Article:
As I began my journey into adulthood, I devoured the book “I’m OK, You’re OK” by Thomas A. Harris MD. I learned from reading the conversations in the book how to respond to people, how to begin to communicate my thoughts and feelings.
In college, I learned more about the academic side of communication, which isn’t always appropriate either. The erudite communication style shows off the person’s knowledge but is usually very hard for the other person to connect with.
I have learned much over the years about communications and having conversations with another person. Still, I have much to learn about truly connecting with another person so both parties walk away from the interaction feeling blessed just for being a participant.
Decisions and solutions don’t have to be determined or developed for the conversation to be important and bless both parties. It can be just an exciting, exhilarating, meaningful conversation.
Conversations with someone with ADHD
Just when I thought I was getting closer to mastering the art of a meaningful conversation I was thrown into communication situations with individuals who have ADHD. People with ADHD often jump from subject to subject without any warning. As a general rule, they can be very argumentative and become easily offended and launch into a tirade of defensive verbiage, or begin the blame game. Because of their impulsivity, the conversation threads can be trashed in seconds. Very often listening with focused attention does not happen. It’s a very interesting experience.
It sent me back to the drawing board to really learn and perfect a Win-Win Conversation Style.
Most of us are familiar with the basic four styles of communication: Passive, Aggressive, Passive-Aggressive, Assertive.
Passive: Passive Communicators are usually introverts, like I was, afraid, unwilling, or don’t know how to share their thoughts, feelings, desires, wants or wishes in a meaningful honest way. Many times the person has very low self-esteem and doesn’t feel like what they have to say is important. A passive communication style is also used if the speaker wants to avoid being critical or hurting the other person’s feelings. The passive communication style often leaves the listeners feeling angry, confused, and often suspicious.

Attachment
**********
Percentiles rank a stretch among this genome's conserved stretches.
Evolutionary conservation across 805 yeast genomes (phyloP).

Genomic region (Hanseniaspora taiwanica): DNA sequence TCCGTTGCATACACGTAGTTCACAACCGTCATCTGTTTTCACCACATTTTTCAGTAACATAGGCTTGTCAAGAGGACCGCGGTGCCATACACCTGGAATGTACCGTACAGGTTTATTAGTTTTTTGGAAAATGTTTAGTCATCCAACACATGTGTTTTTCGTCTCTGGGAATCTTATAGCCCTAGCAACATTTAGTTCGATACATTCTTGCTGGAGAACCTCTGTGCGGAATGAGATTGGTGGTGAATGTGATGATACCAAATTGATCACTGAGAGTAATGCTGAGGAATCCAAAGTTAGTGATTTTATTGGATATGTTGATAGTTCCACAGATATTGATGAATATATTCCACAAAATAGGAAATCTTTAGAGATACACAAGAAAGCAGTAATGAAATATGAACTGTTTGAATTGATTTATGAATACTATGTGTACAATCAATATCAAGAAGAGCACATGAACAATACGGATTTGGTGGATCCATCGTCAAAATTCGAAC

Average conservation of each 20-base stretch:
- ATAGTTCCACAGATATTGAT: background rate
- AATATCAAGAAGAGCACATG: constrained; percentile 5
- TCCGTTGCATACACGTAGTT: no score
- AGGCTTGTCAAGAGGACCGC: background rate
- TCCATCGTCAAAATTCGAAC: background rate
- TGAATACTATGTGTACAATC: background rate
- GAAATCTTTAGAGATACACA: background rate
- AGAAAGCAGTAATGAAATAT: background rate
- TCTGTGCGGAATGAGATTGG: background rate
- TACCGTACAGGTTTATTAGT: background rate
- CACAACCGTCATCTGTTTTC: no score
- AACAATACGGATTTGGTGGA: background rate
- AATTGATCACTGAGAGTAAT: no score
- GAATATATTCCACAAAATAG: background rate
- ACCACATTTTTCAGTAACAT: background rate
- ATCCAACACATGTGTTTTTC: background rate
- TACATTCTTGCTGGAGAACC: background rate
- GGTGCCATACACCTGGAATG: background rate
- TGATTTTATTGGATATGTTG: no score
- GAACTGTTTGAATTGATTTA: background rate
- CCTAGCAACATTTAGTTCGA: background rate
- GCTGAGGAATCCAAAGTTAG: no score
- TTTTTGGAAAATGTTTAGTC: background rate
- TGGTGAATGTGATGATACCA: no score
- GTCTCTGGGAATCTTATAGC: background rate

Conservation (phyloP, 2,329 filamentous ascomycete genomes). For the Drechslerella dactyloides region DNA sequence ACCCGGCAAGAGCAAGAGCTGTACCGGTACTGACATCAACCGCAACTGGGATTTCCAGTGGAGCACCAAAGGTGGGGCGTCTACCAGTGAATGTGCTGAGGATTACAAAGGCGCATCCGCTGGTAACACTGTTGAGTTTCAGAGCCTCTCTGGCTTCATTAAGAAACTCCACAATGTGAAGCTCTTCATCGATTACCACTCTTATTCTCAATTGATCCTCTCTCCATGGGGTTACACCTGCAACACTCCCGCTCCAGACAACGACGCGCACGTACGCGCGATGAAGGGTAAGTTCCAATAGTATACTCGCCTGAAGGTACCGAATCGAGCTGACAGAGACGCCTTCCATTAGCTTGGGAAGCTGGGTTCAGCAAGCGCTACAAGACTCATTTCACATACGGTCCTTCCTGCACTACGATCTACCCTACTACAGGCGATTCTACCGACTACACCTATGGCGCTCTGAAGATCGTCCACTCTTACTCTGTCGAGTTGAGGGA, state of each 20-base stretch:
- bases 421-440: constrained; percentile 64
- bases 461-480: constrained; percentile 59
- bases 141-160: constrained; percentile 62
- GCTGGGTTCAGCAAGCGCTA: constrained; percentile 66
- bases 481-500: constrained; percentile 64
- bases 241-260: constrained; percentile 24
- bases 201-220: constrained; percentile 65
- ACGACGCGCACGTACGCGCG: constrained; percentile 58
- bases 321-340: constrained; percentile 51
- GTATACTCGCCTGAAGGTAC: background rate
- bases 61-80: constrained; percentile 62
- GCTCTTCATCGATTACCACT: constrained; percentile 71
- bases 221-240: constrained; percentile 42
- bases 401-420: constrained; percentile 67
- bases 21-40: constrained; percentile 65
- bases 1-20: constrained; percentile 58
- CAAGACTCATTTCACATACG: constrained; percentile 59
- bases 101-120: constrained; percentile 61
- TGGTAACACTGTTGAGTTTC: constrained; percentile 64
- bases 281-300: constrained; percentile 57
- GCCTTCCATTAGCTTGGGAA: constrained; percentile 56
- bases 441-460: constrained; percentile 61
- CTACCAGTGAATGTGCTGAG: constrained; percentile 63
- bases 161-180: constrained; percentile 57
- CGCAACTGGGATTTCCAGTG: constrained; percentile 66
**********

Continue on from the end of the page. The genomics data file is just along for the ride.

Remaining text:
Aggressive: The Aggressive Communicator, on the other hand, is similar to what I described above, very argumentative, easily offended, blames and makes accusations. The Aggressive Communicator often over-generalizes by using phrases such as, “You always put me down.” or “You never want to spend time with me.” This communication style often follows when a person is feeling threatened, criticized, or obsessing on negative thoughts and feelings. They usually focus on the other person instead of on the situation. Many people with ADHD are Aggressive Communicators, but they are not the only ones.
Passive-Aggressive: The Passive-Aggressive Communicator is usually passive to the other person’s face, but displays aggression behind the person’s back. The primary goal of the Passive-Aggressive Communicator is to avoid face-to-face conflict. Later, they often become angry or seek revenge in some way. They often voice their real opinion behind the person’s back or to the person after the decision has been made and executed.
Assertive: The Assertive Communicator conducts their conversations in a healthy, non-defensive, non-aggressive, non-passive manner. They ask for what they want and need, voices their opinion in a respectful manner while remaining positive during the communication process. They seek a good mutually-satisfying conversation whether it’s just a conversation or they need to come to a decision or solution. The Assertive Communicator uses “I” statements instead of “You” statement which can be misconstrued as an accusation or blame. He or she also maintains good eye contact with the other person.
One thing to remember in any conversation is that opinions and goals are rarely as different as we might imagine. As we begin the communication process remind yourself to keep an open mind and be flexible in your thinking. Maintaining an amicable mindset which will promote peace and goodwill.
Achieving Win-Win Communications
Get the information needed out in the open